[Kenya] Monetary Policy Committee retains Central Bank Rate at 9%, survey
The Monetary Policy Committee (MPC) retained the Central Bank Rate (CBR) at 9.00 percent during its January 28, 2019 meeting. The purpose of the meeting was to review the outcome of the committee's previous policy decisions and recent economic developments.
The meeting was held against a backdrop of domestic macroeconomic stability, increased optimism on economic growth prospects, lower international oil prices, and increased uncertainties and weaker global growth outlook.
Month-on-month overall inflation remained within the target range in November and December 2018, thanks to favorable weather conditions, reduction in electricity tariffs, decline in fuel prices, and limited demand-driven inflationary pressures.
Overall inflation was 5.7 percent in December compared to 5.6 percent in November. Non-food-non-fuel (NFNF) inflation remained below 5 percent, indicating that demand pressures in the economy were muted. Overall inflation is expected to decline in the near term, the lower average of lower oil prices, expectations of lower electricity prices, and expected stability in food prices.
The foreign exchange market is stable at 5.1 percent in the 12 months to November 2018 compared to 6.5 percent in November 2017.
This narrowing reflects strong growth in diaspora remittances and tourism receipts, higher tea and horticultural exports, slower growth in imports due to lower food and SGR-related equipment imports and the decline in international oil prices. The current account deficit is estimated at 5.2 percent or GDP in 2018, and is expected to narrow to 5.1 percent in 2019.
The CBK foreign exchange reserves, which currently stand at USD8,131 million (5.3 months or import cover), continue to provide adequate cover and buffer against short-term shocks in the foreign exchange market.
Private sector credit grew by 2.4 per cent in the 12 months to December 2018, compared to 3.0 per cent in November, thanks to the large recovery and loan repayments. Strong growth in private sector credit was observed in the following sectors: finance and insurance (17.5 percent); consumer durables (11.0 percent); business services (8.0 percent); and private households (6.8 percent). Private sector credit growth is expected to strengthen in 2019 relative to 2018, with the anticipated higher economic activity and easing credit risk.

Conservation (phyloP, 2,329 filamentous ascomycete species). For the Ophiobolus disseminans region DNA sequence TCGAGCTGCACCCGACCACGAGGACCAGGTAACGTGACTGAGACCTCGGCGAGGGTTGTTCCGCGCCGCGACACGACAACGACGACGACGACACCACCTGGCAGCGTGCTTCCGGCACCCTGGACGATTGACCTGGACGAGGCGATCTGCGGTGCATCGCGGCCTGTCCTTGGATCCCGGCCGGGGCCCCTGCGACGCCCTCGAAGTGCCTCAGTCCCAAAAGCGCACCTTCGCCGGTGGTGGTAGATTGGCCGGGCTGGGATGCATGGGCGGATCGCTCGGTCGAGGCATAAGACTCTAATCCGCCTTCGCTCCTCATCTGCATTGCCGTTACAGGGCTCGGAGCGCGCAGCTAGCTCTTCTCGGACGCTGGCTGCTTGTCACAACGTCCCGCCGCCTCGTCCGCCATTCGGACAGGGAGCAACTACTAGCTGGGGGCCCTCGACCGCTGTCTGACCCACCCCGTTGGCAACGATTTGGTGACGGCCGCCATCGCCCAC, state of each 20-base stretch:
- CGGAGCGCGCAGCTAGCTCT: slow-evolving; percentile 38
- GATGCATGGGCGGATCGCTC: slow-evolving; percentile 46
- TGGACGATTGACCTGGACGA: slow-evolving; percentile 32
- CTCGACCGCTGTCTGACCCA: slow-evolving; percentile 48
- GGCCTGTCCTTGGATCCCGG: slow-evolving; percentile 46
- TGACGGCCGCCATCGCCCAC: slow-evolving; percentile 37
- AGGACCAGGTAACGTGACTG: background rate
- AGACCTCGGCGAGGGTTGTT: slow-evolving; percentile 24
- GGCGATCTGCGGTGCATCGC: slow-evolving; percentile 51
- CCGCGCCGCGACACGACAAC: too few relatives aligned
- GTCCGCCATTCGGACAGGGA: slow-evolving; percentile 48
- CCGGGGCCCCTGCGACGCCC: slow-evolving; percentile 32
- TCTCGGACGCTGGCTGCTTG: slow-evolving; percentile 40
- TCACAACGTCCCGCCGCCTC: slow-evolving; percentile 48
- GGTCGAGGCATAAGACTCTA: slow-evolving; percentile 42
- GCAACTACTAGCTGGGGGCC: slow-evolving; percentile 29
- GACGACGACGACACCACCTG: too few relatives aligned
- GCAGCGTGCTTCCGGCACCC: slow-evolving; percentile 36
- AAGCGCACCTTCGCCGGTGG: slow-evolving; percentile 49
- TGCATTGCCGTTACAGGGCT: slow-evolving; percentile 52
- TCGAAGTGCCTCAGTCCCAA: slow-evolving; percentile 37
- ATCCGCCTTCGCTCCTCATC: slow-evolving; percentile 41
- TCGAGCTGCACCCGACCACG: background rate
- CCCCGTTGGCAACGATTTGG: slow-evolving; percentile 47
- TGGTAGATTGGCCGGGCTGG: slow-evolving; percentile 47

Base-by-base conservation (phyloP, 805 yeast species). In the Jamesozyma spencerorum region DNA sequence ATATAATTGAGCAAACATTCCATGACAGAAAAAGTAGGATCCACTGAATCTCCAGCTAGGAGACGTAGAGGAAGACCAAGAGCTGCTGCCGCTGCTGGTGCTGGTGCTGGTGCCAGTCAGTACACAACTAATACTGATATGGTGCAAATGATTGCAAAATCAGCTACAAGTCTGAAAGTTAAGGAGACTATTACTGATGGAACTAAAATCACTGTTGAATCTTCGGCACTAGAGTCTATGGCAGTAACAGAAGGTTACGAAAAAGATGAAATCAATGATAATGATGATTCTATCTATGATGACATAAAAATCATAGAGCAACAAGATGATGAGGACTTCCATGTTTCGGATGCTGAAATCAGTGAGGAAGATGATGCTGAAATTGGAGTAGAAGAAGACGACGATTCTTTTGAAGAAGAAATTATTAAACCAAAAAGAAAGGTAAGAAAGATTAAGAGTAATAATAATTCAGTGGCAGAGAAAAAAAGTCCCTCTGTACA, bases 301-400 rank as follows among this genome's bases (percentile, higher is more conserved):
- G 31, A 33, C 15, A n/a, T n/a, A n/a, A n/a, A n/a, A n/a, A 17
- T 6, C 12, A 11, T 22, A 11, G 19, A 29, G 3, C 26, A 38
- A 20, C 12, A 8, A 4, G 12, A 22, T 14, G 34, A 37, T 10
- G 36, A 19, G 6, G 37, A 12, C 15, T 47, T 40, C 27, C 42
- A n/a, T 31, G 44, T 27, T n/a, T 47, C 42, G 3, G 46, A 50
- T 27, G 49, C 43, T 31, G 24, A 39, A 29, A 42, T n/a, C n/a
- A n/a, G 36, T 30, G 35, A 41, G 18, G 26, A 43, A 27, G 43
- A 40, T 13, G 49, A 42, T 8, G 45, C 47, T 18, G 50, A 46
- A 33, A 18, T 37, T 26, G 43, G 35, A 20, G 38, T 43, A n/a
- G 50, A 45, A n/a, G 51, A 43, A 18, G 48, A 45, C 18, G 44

The banking sector remains stable and resilient. Average commercial banks' liquidity and capital adequacy ratios stood at 48.6 per cent and 18.7 per cent, respectively, in December 2018. The ratio of gross non-performing loans (NPLs) to gross loans fell to 12.0 per cent in December from 12.3 per cent in October, largely due to declines in NPLs following sustained recovery efforts by banks in the trade, manufacturing, building and construction, and transport and communications sectors.
The economy picked up strongly in 2018, with data for the third quarter showing that GDP growth accelerated to 6.0 percent in the first three quarters of 2018 from 4.7 percent in a similar period in 2017. An assessment of available indicators of economic activity showed that the strong growth continued into the fourth quarter of 2018.
This improved performance is a reflection of the agricultural production sector, the continued recovery of the manufacturing sector, and the buoyant services sector, particularly trade, information and communication, accommodation and restaurants, transport and storage, and real estate.
Micro, Small and Medium-Scale Enterprises (MSMEs) remain resilient in 2018 and are expected to support growth in 2019, including all their constraints, including access to finance, are alleviated. Growth is expected to remain strong in 2019, supported by agricultural production, a stable macroeconomic environment, and continued improvement in the business environment.
Additionally, the alignment of Government spending on the Big 4 priority sectors is expected to boost economic activity in manufacturing, agriculture, construction and real estate, and health sectors. The MPC Private Sector Market Perception Survey conducted in January 2019 in the target range, with respondents revising their inflation expectations for the near term downwards on account of expected lower prices of food, fuel and electricity.
The Survey also revealed increased economic growth in 2019 due to, among other factors, a better investment climate, continued infrastructure development, and implementation of the Big 4 projects by the Government.
Expectations of increased agricultural production, the decline in international oil prices, a stable macroeconomic environment and strong tourism performance and contributed to the strong positive sentiment. Nevertheless, the optimism was tempered by the slow growth in private sector credit, and concerns of a likely slowdown in global growth in 2019.
Global growth is expected to weaken in 2019, with increased uncertainties between the US and China, Brexit negotiations, the slowdown of the Chinese economy, the partial shutdown of the US government, and the pace of normalization of monetary policy. the advanced economies. These developments could lead to higher volatility in the global financial markets.
The Committee noted that inflation expectations were within the target range and that the economy was operating close to its potential. The MPC concluded that the current policy stance remains appropriate, and will continue to monitor any perverse response to its previous decisions. The Committee therefore decided to retain the CBR at 9.00 percent.
The MPC will continue to closely monitor developments in the global and domestic economy and stands.